If you want to see me rant, and who wouldn't, suggest that PowerPoint is a good thing for business development presentations.
I got this email today from a principal at a small consulting firm that I met with, but ultimately did not do any business with:
I am really surprised and disappointed that you would contact us to get our resource information to pass on to a competitor. I do not think this a good practice of building and nurturing relationships in industry.
I spent the day (or at least part of it) helping a client put together a referral fee program, so I'm thinking about references today. As anyone who's ever done it knows, it's brutally difficult to bring in a totally new client. Any kind of a reference makes the process far easier, but most people don't leverage this as much as they could because they aren't specific and aggressive enough in asking for a referral. Here's a nice little piece that provides some very valuable, and very specific, ways to handle this issue:
After two or three years, I finally bit the bullet and got a new cellphone. My old one suddenly stopped ringing, which was a major drawback, to say the least, so I spent a week doing research, and hooked myself up with a Motorola MPx220. It wasn't cheap. http://www.phonescoop.com/phones/phone.php?p=478 However, it has changed almost everything about my day-to-day work, and it got me thinking about tools, which is the basis of this post. We probably don't spend enough time, money or thought to the tools we use every day in our work. This is particularly true in business development, which involves a lot of moving around, keeping track of hundreds of contacts, and keeping dozens of plates spinning without breaking.
The very first step in any kind of business development is coming up with a lead. Particularly to my constituency, professionals who sell (as opposed to selling professionals) this can be pretty daunting. There seem like infinite ways to create leads, and they all seem equally valid. Sponsor a seminar? Cold call? Work your network? Publish a newsletter? Blog? Which works, and which doesn't, and more to the point, what are the different lead generation sources? What are the options?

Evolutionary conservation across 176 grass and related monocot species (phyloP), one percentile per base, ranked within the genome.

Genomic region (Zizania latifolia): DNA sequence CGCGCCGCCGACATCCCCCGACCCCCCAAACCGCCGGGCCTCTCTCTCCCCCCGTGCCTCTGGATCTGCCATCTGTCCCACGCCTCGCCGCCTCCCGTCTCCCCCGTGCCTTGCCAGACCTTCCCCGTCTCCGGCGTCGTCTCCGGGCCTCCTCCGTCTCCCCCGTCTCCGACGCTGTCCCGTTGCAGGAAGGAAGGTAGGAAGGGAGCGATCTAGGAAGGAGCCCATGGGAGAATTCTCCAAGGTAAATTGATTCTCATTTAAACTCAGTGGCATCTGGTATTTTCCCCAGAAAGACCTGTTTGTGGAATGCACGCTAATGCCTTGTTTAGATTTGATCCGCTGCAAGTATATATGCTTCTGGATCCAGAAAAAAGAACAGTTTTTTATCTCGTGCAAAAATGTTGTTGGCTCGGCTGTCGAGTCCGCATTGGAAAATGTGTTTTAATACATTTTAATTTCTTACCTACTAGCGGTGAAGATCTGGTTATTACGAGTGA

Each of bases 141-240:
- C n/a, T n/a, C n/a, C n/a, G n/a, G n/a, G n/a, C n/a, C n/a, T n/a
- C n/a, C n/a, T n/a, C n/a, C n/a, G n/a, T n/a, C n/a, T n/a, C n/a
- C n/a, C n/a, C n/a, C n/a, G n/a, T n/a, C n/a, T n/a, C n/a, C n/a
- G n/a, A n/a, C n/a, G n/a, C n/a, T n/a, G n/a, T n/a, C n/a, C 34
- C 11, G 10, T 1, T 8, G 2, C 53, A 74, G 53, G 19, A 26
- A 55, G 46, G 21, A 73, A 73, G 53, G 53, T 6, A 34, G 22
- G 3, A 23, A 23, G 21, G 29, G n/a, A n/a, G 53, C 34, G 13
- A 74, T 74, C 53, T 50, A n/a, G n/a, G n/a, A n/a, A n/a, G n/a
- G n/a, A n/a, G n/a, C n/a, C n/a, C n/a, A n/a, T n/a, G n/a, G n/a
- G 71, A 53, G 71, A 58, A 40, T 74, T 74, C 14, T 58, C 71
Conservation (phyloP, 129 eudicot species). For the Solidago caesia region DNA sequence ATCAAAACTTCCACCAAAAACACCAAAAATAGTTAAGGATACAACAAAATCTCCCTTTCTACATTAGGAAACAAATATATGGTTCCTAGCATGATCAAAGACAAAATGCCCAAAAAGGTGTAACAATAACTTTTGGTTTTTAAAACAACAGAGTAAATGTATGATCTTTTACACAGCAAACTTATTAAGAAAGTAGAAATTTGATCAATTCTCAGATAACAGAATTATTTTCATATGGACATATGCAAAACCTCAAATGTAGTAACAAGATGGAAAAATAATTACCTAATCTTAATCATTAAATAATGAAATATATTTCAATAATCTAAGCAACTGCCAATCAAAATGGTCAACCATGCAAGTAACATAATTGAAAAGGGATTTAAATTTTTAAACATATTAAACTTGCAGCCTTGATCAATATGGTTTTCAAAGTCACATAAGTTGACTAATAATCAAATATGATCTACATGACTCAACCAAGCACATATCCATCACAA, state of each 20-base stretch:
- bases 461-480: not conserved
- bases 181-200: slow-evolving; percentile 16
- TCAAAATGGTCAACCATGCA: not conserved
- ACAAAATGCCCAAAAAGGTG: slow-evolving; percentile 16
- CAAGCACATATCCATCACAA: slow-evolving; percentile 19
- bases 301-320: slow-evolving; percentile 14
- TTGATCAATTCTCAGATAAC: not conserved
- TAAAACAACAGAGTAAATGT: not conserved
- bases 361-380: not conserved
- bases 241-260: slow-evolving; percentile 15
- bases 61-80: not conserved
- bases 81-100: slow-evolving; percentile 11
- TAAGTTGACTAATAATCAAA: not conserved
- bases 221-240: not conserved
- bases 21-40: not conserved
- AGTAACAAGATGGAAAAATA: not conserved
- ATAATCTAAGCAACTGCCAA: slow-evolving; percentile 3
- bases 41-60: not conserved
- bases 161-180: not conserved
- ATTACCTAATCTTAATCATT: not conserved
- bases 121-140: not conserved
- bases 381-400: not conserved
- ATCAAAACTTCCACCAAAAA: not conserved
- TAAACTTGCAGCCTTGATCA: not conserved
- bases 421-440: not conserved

In his blog, Brian Carrol lays them all out of us. It's a nice piece of work, and a very handy starting point for organizing your thinking about business development. You can find it here:
In any kind of marketing, and business development, everyone is always on the alert for The Next Really Big Thing. The upheaval caused by the Internet scared the daylights out of a lot of people, and the last thing any business developer wants to be doing is standing in front of his/her boss explaining why the boat was missed. Of course, it may be a dinghy or it may be a supertanker. The trick is discerning which. Here's a draft first chapter from a really well-known expert making the case that blogs (like this one) are the next supertanker. A little on the heavy-breathing side, and a little scary to those of us who remember the implosion of the Internet bubble, but persuasive anyway, especially if you're trying to persuade a reluctant partner or principal that, yes, a blog is worth some resources: